How to Secure Your Wireless Network

How to Secure Your Wireless Network
  • Opening Intro -

    If you’re using an unsecured or insufficiently secured wireless network, your information is still at risk.


It’s important to learn how to secure your wireless network to protect your private information and avoid hacking attacks.

Use Cables Where You Can

Wireless networks provide mobility and flexibility, but wired networks are by their very nature more secure. It’s much harder for someone to physically connect to a router inside your home or business than to piggyback on your unsecured wireless signal from across the street.

Use wired connections when possible, but first think about where and how you use your devices and whether wired or wireless connections make the most sense for you.

Wireless Security

If you’ve determined that a wireless network can keep everyone in your home or office connected, next think about.

Proper security for a wireless network starts with setting it up correctly from the beginning.

If you didn’t pay very much attention to securing your network when you first set up your router, you can go back and secure it now:

  • Change your router and network name (SSID):

    When you click to display the available networks, do you notice any “brand-name” networks—generic names of router brands? That’s because the routers’ owners didn’t bother to change their routers’ names when they set up their networks.

    Hackers know the names routers have when they first come out of the box, so once you connect, change the router and network names. You can also turn off broadcasting for your network so that its name won’t show up on lists of available networks on your neighbors’ devices.

  • Change the network password:

    Routers come with standard passwords such as “admin.” As soon as you’re connected, change the password. Use a strong one with a longer mix (at least 16 characters) of letters, numbers, and symbols.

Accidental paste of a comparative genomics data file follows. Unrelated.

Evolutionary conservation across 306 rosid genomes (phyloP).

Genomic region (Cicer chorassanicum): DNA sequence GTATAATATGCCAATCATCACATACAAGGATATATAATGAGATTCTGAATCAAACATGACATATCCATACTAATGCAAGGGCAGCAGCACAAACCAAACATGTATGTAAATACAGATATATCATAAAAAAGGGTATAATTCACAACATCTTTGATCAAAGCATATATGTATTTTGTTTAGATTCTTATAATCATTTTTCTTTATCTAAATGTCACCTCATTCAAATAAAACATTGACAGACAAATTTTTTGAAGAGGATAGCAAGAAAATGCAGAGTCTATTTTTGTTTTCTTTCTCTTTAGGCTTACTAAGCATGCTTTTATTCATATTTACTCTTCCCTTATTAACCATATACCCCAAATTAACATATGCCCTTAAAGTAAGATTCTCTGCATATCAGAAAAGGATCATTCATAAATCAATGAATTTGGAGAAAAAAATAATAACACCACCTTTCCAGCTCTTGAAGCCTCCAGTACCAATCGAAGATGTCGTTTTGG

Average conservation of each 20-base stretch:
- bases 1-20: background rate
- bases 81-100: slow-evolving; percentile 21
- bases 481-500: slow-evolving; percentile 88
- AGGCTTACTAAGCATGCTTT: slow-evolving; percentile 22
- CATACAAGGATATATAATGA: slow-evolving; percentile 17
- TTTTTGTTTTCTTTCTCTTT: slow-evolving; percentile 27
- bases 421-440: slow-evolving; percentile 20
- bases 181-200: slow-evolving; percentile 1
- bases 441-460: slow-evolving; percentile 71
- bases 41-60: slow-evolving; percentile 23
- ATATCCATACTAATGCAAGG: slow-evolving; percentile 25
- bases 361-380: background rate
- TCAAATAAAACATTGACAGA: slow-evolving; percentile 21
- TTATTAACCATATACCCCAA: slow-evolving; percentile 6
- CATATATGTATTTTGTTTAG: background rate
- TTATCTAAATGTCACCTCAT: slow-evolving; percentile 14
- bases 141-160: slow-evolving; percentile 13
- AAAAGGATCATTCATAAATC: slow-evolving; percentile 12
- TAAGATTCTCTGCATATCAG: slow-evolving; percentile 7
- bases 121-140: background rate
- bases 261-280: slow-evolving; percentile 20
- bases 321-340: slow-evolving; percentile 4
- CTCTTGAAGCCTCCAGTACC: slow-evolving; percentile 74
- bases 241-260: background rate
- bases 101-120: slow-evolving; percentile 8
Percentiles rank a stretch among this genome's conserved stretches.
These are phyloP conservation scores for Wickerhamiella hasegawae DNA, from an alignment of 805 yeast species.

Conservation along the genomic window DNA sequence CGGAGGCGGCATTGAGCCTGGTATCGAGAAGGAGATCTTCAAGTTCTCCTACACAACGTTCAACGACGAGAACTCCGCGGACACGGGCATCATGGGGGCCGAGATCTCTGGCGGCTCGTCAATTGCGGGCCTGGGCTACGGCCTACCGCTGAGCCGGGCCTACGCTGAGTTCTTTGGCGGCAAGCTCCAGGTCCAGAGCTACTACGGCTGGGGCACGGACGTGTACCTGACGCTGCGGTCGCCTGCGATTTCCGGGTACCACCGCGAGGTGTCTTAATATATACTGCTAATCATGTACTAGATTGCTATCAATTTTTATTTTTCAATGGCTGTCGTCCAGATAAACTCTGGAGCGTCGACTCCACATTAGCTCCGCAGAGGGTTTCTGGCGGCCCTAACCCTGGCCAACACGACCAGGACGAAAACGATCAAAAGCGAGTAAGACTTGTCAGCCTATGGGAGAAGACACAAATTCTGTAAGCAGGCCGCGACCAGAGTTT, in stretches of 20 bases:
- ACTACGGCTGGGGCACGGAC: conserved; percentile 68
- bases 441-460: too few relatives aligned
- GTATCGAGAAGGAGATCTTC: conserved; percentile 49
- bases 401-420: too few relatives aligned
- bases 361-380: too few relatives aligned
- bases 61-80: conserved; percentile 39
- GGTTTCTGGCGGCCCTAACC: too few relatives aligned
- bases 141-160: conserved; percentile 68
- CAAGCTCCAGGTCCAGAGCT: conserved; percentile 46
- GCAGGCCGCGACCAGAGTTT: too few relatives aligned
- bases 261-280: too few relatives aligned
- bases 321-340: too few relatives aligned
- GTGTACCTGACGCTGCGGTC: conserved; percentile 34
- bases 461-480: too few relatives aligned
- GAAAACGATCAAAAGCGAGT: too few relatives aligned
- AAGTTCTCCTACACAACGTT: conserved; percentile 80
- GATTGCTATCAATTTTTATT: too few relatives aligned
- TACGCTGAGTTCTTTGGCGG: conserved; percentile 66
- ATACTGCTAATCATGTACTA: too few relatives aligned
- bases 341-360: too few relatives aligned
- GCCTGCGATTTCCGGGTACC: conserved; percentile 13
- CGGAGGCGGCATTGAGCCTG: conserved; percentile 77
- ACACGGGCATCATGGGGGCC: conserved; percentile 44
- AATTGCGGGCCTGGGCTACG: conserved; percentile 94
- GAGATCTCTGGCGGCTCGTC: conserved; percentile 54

• Activate WPA2 encryption:

    Your setup instructions will give you options for what type of encryption to use. Choose WPA2, which is the strongest encryption currently available until WPA3 becomes standard.

  • Turn off WPS:

    Your router may have a button that allows devices such as phones and game consoles to easily connect. Turn it off: WPS is a convenient backdoor for hackers.

    You’ll have to connect other devices to the network using your router’s administrative functions or the connection protocol of the device itself.

  • Set Up a VPN:

    Virtual private networks add a layer of protection to your wireless network by cloaking your activity so that no one can see what you’re doing online.

    Shop around—you may find free VPN apps or a VPN that comes as part of a more comprehensive security package that includes virus and malware protection.

other valuable tips:
  • Disable Network Sharing:

    Anyone on your network can see and access files when network sharing is enabled, so if a hacker gains access, they can dig deep into your information. Disable this feature.

  • Turn on the Firewall:

    Most routers will have a firewall installed, but you can also turn it on in your router’s administer console. Firewalls block incoming Internet connections or traffic that shouldn’t penetrate your network.

These tips provide a good start for securing your wireless network. As you become more familiar with your router’s administrative features, you’ll learn additional, more sophisticated methods of securing your network.

Image Credit: wireless network by twenty20

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